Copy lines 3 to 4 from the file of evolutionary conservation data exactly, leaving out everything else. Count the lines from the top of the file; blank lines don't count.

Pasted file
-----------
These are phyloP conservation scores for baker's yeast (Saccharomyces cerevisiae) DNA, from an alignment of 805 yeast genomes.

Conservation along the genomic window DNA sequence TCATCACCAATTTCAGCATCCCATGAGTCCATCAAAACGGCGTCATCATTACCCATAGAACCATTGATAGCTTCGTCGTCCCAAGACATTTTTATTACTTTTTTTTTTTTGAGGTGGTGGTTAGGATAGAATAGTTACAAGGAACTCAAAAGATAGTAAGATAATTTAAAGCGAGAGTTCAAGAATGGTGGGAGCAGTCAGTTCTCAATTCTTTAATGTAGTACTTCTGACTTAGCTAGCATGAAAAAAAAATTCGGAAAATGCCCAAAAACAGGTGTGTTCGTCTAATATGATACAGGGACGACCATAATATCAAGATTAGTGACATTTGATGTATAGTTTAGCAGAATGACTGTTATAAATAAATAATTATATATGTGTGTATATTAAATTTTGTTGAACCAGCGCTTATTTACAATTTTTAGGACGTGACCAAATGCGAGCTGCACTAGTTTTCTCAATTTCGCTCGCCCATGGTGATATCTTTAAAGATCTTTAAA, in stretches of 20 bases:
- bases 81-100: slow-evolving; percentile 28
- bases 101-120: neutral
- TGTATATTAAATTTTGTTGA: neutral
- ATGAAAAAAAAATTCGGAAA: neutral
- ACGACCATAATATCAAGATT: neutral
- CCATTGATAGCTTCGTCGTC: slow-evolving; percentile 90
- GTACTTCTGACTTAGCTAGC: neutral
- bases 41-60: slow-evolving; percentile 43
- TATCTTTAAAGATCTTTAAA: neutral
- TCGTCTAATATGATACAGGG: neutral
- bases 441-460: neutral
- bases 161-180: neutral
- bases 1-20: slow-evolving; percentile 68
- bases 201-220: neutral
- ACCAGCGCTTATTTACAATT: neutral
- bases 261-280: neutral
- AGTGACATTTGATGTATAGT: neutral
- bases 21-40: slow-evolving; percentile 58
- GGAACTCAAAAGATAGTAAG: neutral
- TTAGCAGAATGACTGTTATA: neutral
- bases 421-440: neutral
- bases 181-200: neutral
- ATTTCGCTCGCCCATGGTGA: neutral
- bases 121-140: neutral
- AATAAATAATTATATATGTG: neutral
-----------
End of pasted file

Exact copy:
- bases 81-100: slow-evolving; percentile 28
- bases 101-120: neutral